PetPartners, Inc. is an indirect corporate affiliate of PetPlace.com. PetPlace may be compensated when you click on or make a purchase using the links in this article.
For centuries, the poodle has been one of the most popular breeds in the world and a symbol of elegance and opulent luxury. The poodle is associated with France, but many countries have laid claim to the breed. Available in three different sizes and many different colors, there is a poodle for every taste.
In February 2002, a miniature poodle named Surrey Spice Girl won the 2002 Westminster Dog Show held at Madison Square Garden. In addition, the poodle was one of the American Kennel Club’s top 10 breeds for the year 2006. Click here for the complete story on Top Dog Breeds of the Year 2006.
History and Origin
Paintings representing the poodle date as far back as the 13th century. The exact country of origin is not known, but many people feel the breed may have come from Germany. The name “poodle” comes from the German “pudeln” which roughly translates to “splash about in the water”; the original purpose of the breed was a water retriever.
Soon after development in Germany, the poodle quickly became very popular in France and was known as the caniche, or duck dog. The breed is considered their national dog.
The poodle comes in three different varieties; standard, miniature and toy; however, the only difference is the size. The miniature poodle is classified in the non-sporting group by the American Kennel Club.
The standard poodle is the oldest of the three sizes and was originally used to retrieve ducks in cold water. Soon after, the miniature and toy were developed. The toy poodle, the smallest variety, was well established in England by the 18th century and was commonly used in circuses and floor shows as dancing dogs. The miniature and toy poodle were also used for hunting and digging for truffles in French forests.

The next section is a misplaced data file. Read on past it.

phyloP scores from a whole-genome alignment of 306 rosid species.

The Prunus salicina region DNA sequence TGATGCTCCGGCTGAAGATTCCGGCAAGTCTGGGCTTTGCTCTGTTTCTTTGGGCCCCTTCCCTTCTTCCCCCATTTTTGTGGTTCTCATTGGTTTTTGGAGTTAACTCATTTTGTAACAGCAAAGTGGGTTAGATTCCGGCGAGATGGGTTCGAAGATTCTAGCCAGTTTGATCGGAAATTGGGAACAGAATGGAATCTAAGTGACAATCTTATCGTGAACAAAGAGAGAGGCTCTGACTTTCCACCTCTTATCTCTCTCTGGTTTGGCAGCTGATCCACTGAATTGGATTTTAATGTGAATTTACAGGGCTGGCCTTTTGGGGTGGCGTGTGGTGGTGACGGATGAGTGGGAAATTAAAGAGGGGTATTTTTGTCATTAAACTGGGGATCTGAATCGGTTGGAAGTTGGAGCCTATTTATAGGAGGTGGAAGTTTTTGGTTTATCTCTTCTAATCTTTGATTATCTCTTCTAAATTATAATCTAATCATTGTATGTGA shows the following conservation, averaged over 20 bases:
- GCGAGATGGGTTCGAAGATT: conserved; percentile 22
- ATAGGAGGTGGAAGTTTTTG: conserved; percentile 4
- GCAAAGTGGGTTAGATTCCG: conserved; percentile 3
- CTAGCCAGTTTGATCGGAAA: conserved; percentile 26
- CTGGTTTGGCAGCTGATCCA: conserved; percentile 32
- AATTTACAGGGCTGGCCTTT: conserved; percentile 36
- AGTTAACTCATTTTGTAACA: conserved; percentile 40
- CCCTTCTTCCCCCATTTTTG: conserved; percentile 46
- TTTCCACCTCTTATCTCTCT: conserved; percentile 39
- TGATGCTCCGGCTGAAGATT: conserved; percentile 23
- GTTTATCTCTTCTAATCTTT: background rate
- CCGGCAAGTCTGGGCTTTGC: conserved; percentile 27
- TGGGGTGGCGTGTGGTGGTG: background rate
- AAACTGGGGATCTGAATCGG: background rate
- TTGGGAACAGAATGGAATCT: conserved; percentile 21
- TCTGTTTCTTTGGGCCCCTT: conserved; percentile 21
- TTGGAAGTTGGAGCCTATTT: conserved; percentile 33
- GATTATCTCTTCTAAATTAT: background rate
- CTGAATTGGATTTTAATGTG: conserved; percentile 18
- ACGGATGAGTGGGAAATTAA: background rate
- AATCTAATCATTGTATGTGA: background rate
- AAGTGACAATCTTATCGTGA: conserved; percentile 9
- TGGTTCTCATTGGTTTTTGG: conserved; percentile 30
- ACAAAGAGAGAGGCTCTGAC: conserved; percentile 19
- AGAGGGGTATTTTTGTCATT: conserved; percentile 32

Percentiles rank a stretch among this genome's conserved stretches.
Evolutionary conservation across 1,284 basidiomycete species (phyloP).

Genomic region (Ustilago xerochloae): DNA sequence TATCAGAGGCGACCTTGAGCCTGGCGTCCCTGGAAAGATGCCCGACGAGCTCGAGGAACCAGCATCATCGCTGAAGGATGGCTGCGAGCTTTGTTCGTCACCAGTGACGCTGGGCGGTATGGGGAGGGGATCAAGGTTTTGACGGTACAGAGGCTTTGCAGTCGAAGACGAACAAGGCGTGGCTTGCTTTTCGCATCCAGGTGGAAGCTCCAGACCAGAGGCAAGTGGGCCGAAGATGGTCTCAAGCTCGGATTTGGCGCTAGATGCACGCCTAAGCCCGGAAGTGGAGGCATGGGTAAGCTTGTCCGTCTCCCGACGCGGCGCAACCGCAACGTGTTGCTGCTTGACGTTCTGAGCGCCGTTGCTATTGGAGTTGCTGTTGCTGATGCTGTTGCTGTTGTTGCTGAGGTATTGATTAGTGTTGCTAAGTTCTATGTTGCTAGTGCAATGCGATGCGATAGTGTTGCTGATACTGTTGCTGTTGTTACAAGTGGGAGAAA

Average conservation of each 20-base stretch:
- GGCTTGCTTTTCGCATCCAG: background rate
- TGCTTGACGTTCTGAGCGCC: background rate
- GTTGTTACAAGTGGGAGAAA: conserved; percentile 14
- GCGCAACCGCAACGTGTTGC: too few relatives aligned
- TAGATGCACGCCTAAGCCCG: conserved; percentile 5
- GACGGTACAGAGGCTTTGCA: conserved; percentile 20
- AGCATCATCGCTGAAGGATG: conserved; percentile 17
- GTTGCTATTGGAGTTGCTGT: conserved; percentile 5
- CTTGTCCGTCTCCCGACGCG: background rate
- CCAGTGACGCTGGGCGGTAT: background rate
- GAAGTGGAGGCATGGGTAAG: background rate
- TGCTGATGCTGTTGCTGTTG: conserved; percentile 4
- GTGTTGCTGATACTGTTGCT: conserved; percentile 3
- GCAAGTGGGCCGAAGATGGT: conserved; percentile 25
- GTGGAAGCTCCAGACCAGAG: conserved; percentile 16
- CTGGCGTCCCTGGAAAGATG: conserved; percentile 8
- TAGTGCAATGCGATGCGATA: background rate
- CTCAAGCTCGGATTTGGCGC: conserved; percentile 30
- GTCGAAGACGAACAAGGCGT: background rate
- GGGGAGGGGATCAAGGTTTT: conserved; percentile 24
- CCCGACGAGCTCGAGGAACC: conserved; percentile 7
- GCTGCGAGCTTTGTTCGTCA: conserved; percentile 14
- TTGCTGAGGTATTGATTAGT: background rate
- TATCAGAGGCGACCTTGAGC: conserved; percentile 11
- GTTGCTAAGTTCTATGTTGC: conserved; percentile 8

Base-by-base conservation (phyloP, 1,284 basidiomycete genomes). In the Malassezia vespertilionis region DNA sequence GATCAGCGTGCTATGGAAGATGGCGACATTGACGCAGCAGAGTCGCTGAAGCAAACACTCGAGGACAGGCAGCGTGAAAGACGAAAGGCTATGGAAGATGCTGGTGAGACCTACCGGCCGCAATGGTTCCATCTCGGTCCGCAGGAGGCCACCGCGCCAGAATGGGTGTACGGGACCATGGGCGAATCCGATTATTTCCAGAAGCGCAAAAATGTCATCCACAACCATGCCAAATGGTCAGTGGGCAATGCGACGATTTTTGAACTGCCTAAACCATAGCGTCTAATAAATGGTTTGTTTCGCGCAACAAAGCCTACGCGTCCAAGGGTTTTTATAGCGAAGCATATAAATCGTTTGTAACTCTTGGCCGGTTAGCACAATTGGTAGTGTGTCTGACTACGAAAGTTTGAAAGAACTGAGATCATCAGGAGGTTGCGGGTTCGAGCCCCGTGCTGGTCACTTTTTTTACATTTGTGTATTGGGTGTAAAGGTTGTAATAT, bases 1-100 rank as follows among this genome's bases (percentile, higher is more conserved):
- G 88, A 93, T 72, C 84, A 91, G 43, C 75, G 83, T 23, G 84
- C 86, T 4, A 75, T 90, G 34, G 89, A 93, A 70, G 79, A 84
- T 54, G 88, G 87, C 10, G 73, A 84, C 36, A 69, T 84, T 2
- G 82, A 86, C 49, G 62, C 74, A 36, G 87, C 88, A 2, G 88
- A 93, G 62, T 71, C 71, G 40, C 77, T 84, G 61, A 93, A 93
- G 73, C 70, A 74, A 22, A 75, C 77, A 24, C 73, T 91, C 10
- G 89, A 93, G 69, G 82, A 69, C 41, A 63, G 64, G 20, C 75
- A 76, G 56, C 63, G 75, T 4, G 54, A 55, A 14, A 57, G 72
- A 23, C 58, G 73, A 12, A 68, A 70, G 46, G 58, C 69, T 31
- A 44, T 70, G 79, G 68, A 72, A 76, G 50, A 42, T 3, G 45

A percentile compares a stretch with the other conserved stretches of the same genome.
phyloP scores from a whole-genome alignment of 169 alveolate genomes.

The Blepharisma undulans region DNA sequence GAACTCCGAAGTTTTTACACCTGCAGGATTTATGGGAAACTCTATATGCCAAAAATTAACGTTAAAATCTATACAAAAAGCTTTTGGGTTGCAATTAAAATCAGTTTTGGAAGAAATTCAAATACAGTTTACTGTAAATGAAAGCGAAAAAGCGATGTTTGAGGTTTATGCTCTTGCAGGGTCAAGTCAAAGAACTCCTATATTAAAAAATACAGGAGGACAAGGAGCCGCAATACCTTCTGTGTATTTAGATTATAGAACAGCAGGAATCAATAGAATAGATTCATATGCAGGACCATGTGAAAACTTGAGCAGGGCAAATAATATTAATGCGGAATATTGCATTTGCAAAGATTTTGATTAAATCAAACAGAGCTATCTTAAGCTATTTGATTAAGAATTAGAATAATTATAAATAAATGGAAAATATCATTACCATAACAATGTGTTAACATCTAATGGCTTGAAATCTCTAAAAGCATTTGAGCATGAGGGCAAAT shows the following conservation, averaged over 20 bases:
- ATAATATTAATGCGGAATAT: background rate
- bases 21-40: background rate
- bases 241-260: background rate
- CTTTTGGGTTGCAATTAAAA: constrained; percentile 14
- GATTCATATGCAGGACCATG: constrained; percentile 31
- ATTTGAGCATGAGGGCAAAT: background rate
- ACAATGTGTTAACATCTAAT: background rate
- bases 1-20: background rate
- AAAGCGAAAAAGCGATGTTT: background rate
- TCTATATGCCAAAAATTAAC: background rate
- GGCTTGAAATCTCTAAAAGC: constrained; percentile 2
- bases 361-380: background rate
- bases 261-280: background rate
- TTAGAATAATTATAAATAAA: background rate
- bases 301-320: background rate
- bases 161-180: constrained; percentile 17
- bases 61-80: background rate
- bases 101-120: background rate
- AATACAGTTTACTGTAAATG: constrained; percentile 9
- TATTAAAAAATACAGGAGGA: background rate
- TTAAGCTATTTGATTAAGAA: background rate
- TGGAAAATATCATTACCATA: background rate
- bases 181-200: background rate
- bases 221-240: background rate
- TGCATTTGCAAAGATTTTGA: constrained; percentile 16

Although they come in different sizes, the shape and appearance of the breed is the same. The poodle has a long head and muzzle with long, flat and wide hanging ears. The chest is deep and the tail is set high. Typically, the tail is docked when young.
The hair coat of the poodle is curly and dense with a fine woolly texture and requires daily grooming. There are four common hair clips for the poodle. The most common cut is the “puppy” cut, which is given to all ages of poodles. Another cut is the “sporting” cut, for the active poodle. For the show ring, the “English Saddle” or “Continental” version is typically performed.
The miniature poodle stands 10 to 15 inches at the shoulder and weighs around 20 pounds.
The poodle is a pleasant dog that loves constant company. This dog hates to be alone and prefers the company of people instead of other dogs. The breed also hates to be ignored and does not like being thought of or treated as “just a dog.”
Home & Family Relations
Despite being excellent water dogs, poodles also do well as family protectors and companions. They make excellent pets for children as well as the elderly and can adapt to a variety of environments.
The poodle is an excellent swimmer and also does well on land. The breed is very intelligent and thought by many to be the most intelligent of all breeds. They learn quickly and readily, although some dogs tend to enjoy pleasing people by doing tricks instead of learning commands. Poodles have been trained successfully in obedience, hunting and even as guard dogs.
The hair coat of the poodle requires daily care and grooming. The intelligent nature of the dog leads some to mischief if left alone for an extended period of time.
The life span of the miniature is 15 to 18 years.
We realize that each dog is unique and may display other characteristics. This profile provides generally accepted breed information only.